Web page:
|US20030120328||Dec 21, 2001||Jun 26, 2003||Transneuronix, Inc.||Medical implant device for electrostimulation using discrete micro-electrodes|
|US20050060885||Sep 22, 2003||Mar 24, 2005||Michael Johnson||Method for manufacturing medical device having embedded traces and formed electrodes|
|US20050131513 *||Dec 16, 2003||Jun 16, 2005||Cook Incorporated||Stent catheter with a permanently affixed conductor|
|US20050246004||Apr 28, 2005||Nov 3, 2005||Advanced Neuromodulation Systems, Inc.||Combination lead for electrical stimulation and sensing|
|US20060058588||Sep 1, 2005||Mar 16, 2006||Proteus Biomedical, Inc.||Methods and apparatus for tissue activation and monitoring|
|US20060173262||Jan 31, 2006||Aug 3, 2006||Medtronic, Inc.||Medical lead with segmented electrode|
|US20080039916||Aug 2, 2007||Feb 14, 2008||Olivier Colliou||Distally distributed multi-electrode lead|
|US20080114230||Nov 13, 2007||May 15, 2008||Bruce Addis||Electrode support|
|US20080215125||Feb 27, 2008||Sep 4, 2008||Alpha Omega Engineering Ltd.||Directional stimulation of neural tissue|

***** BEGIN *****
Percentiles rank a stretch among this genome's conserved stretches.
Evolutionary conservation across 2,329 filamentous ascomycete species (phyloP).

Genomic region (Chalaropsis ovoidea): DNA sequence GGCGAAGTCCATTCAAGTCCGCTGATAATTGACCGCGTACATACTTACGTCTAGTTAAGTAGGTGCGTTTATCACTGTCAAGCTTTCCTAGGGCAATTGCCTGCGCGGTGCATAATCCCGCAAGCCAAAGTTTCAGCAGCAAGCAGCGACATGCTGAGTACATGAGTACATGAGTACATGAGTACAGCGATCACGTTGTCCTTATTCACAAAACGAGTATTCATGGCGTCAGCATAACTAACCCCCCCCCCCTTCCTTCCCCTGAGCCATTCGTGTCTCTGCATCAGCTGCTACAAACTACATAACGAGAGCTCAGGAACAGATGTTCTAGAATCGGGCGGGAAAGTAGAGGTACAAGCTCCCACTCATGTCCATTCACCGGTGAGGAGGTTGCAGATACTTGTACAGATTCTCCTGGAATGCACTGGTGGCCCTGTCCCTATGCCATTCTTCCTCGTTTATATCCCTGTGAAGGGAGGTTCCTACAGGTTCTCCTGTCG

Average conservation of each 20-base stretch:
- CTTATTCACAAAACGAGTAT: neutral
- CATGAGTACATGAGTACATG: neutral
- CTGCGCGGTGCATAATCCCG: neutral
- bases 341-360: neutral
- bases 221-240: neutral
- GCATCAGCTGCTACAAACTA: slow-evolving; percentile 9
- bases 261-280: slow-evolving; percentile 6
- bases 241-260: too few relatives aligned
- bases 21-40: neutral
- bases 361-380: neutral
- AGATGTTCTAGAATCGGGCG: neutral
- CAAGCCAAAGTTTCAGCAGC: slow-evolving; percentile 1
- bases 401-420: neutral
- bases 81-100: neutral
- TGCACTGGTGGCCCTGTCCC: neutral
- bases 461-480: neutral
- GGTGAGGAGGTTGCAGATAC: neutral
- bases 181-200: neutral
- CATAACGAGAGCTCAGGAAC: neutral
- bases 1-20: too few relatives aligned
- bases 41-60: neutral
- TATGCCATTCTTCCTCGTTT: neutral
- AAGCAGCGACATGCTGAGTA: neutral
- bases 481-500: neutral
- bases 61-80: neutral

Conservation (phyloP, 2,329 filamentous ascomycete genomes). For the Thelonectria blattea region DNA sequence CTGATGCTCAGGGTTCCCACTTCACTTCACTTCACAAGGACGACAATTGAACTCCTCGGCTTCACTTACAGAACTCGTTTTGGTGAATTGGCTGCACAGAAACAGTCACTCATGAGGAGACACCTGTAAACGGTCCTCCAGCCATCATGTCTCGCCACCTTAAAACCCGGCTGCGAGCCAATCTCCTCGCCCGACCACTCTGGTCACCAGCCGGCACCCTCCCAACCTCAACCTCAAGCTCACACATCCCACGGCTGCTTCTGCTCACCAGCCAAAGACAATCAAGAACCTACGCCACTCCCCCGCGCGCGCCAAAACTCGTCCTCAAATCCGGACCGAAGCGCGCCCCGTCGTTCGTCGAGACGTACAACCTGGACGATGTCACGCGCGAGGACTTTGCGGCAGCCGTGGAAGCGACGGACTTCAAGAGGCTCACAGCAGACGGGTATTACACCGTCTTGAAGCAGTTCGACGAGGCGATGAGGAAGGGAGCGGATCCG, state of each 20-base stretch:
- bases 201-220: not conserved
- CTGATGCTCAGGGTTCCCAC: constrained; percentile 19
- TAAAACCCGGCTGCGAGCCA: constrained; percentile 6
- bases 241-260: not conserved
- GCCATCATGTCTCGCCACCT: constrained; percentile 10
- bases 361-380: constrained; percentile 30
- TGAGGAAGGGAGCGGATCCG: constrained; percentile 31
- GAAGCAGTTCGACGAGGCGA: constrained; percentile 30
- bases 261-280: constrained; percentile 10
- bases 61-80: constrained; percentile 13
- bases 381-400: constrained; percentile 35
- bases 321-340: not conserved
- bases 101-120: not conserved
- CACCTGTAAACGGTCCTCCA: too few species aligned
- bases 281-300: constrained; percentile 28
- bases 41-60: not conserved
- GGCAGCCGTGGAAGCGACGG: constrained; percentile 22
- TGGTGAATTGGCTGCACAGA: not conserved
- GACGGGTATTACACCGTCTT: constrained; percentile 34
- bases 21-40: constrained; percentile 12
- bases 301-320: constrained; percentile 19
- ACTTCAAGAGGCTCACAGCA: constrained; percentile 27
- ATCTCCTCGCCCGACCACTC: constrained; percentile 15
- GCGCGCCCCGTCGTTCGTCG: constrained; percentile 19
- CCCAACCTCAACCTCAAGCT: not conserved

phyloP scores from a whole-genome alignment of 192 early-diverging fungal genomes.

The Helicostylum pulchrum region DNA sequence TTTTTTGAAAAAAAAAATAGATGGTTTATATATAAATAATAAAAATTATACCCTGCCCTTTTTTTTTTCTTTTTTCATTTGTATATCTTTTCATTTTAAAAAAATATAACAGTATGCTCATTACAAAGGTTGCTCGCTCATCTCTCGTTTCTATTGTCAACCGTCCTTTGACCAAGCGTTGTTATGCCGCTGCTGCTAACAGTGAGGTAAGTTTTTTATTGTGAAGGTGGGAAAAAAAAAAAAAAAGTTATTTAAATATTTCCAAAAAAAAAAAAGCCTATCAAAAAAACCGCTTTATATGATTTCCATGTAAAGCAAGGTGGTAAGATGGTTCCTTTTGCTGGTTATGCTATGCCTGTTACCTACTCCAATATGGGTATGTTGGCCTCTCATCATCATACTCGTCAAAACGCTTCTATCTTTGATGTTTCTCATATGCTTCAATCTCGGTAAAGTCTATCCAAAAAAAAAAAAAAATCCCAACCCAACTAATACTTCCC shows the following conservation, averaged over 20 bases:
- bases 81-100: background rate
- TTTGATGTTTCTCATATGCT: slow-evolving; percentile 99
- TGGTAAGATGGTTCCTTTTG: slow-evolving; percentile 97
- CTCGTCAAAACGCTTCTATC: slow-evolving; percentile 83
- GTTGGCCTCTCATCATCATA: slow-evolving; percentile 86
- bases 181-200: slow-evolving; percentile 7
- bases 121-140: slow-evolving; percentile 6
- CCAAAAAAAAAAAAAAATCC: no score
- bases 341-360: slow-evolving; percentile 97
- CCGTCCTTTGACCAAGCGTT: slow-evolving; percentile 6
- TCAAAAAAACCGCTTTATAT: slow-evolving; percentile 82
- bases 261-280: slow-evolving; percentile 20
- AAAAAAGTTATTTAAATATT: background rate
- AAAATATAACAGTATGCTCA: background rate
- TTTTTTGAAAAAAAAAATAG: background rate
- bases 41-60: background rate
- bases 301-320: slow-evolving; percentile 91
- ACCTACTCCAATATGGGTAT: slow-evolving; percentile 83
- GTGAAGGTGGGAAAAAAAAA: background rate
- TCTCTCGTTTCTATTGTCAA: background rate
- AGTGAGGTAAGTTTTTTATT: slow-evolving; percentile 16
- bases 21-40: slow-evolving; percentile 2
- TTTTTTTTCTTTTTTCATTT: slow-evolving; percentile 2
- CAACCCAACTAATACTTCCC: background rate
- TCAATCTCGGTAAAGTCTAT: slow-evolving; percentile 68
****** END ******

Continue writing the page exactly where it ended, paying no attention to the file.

|US20080255647||Dec 22, 2005||Oct 16, 2008||Marc Jensen||Implantable Addressable Segmented Electrodes|
|US20090012591 *||Jul 5, 2007||Jan 8, 2009||Advanced Bionics Corporation||Lead with contacts formed by coiled conductor and methods of manufacture and use|
|US20100076535||Sep 25, 2008||Mar 25, 2010||Boston Scientific Neuromodulation Corporation||Leads with non-circular-shaped distal ends for brain stimulation systems and methods of making and using|
|US20100100152||Feb 25, 2008||Apr 22, 2010||Koninklijke Philips Electronics N.V.||Electrode system for deep brain stimulation|
|US20110165785||Jan 23, 2009||Jul 7, 2011||Medtronic, Inc.||Modular lead interconnector|
|U.S. Classification||29/825, 29/874, 607/45, 29/592.1, 29/876, 607/46, 607/116|
|Cooperative Classification||Y10T29/49204, Y10T29/49208, Y10T29/49224, Y10T29/49155, Y10T29/49117, Y10T29/49002, Y10T29/49156, A61N1/05, H01R2201/12, H01R2107/00, H01R13/035, H01R24/58|
|European Classification||H01R13/03B, A61N1/05|
|Oct 1, 2010||AS||Assignment|
Owner name: ADVANCED NEUROMODULATION SYSTEMS, INC. D/B/A ST. J
Free format text: ASSIGNMENT OF ASSIGNORS INTEREST;ASSIGNORS:SWANSON, JOHN;TURNER, KEVIN;BOOGAARD, JEROME;SIGNING DATES FROM 20100907 TO 20101001;REEL/FRAME:025076/0859